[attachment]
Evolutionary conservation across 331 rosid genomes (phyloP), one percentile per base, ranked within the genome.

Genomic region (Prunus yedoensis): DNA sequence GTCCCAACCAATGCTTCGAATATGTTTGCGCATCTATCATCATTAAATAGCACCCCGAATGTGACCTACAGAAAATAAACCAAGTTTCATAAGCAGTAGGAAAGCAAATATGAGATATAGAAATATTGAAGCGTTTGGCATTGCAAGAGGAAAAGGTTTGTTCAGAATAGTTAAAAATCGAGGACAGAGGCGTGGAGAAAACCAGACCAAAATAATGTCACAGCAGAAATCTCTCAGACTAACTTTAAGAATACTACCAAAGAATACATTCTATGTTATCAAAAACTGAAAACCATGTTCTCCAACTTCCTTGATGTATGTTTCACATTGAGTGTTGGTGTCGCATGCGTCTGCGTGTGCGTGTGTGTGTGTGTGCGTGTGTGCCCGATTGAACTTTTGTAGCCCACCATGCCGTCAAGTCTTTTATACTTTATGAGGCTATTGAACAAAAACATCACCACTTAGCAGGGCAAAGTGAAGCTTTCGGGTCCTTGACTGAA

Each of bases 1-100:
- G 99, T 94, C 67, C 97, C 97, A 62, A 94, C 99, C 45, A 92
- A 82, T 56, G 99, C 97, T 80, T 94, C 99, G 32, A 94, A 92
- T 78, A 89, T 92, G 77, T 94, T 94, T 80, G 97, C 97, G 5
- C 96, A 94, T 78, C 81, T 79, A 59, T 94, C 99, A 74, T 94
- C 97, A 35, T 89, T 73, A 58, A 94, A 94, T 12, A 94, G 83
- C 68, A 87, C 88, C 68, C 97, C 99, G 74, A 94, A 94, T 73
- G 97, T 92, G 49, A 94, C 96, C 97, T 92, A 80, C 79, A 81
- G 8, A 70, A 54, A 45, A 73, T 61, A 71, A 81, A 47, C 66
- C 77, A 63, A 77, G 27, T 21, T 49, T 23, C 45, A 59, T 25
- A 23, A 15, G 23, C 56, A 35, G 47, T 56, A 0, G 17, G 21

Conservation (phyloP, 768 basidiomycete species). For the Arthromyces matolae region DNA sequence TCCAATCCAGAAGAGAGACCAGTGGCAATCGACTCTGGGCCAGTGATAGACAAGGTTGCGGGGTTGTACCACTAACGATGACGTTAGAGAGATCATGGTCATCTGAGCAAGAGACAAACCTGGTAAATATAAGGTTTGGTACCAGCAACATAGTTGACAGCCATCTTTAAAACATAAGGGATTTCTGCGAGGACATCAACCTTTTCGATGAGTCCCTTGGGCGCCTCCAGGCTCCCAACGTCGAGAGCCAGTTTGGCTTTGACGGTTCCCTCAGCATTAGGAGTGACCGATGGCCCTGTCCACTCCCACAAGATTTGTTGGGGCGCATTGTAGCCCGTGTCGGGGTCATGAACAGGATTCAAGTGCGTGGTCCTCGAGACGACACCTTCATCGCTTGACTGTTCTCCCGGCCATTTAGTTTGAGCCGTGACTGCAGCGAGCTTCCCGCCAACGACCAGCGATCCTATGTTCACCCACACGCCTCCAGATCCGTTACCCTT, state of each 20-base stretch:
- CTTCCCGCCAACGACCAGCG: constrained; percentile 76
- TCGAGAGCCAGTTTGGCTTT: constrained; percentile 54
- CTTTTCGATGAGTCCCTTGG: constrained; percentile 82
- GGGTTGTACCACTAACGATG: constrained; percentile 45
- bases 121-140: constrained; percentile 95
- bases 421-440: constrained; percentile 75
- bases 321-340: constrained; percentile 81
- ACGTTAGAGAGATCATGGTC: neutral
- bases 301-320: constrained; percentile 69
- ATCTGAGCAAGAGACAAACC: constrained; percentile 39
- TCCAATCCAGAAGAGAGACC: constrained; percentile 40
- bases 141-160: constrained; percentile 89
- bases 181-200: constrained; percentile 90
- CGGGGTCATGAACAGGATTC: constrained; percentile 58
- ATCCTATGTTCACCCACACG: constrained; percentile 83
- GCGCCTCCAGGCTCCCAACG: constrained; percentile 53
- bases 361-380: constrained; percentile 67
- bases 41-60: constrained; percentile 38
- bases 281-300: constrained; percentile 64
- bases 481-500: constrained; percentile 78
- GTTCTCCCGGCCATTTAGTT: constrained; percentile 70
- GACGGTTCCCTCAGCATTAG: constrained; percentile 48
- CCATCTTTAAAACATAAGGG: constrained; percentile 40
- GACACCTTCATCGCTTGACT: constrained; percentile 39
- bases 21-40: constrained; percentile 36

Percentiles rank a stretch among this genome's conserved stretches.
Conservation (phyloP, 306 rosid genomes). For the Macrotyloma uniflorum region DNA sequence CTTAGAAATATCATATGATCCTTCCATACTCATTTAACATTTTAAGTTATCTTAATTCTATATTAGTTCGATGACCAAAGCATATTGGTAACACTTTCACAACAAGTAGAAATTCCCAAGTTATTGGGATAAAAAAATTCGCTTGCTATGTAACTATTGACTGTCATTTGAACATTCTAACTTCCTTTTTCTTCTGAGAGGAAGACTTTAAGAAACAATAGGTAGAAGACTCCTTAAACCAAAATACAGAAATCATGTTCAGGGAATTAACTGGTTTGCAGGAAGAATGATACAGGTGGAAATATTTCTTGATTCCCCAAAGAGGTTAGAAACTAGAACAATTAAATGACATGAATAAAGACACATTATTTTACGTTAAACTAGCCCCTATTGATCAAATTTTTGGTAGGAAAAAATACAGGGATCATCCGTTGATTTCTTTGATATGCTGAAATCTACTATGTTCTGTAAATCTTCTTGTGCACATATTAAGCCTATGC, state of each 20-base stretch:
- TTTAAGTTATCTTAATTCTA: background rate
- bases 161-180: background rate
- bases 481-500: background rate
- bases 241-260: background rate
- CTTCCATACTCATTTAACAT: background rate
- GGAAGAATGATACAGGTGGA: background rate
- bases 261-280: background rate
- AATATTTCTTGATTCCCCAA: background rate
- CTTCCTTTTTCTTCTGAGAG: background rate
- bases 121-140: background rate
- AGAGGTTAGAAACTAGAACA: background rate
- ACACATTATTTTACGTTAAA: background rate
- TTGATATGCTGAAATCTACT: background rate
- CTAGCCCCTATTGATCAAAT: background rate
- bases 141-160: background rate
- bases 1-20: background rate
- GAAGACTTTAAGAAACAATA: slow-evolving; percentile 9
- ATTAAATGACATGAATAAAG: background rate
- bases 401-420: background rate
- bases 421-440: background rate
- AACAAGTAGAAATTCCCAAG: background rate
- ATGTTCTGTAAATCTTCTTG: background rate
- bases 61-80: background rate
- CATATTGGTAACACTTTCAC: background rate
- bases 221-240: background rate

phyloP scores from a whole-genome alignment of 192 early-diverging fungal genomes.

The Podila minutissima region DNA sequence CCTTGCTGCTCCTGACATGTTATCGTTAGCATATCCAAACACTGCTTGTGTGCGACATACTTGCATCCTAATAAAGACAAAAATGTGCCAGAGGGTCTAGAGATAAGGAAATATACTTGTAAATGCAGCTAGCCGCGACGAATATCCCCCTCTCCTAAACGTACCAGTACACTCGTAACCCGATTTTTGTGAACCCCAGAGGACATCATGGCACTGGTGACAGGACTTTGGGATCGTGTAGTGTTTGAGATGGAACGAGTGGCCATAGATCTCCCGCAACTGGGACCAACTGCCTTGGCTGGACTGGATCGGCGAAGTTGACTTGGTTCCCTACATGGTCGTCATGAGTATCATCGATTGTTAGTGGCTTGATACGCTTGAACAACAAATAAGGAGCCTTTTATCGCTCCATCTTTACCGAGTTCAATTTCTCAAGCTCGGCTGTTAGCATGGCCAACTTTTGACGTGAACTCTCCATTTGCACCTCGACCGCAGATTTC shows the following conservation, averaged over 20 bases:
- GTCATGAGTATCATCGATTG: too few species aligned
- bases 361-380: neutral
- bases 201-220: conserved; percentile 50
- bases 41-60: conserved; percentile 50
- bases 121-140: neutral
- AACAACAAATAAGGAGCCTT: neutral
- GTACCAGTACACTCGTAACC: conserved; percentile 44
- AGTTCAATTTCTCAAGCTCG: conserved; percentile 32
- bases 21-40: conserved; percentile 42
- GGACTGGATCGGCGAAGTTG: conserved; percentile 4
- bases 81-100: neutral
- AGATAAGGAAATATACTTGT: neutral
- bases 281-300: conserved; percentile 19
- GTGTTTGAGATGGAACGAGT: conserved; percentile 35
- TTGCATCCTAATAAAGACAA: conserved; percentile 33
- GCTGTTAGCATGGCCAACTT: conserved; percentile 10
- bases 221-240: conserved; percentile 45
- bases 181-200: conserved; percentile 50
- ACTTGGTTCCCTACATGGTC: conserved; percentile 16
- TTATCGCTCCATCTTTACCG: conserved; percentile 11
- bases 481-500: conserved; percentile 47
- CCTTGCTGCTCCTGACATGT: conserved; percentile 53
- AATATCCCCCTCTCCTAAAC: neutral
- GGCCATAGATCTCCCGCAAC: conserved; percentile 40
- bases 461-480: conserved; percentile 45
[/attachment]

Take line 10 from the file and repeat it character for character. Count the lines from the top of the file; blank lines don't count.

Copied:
- G 97, T 92, G 49, A 94, C 96, C 97, T 92, A 80, C 79, A 81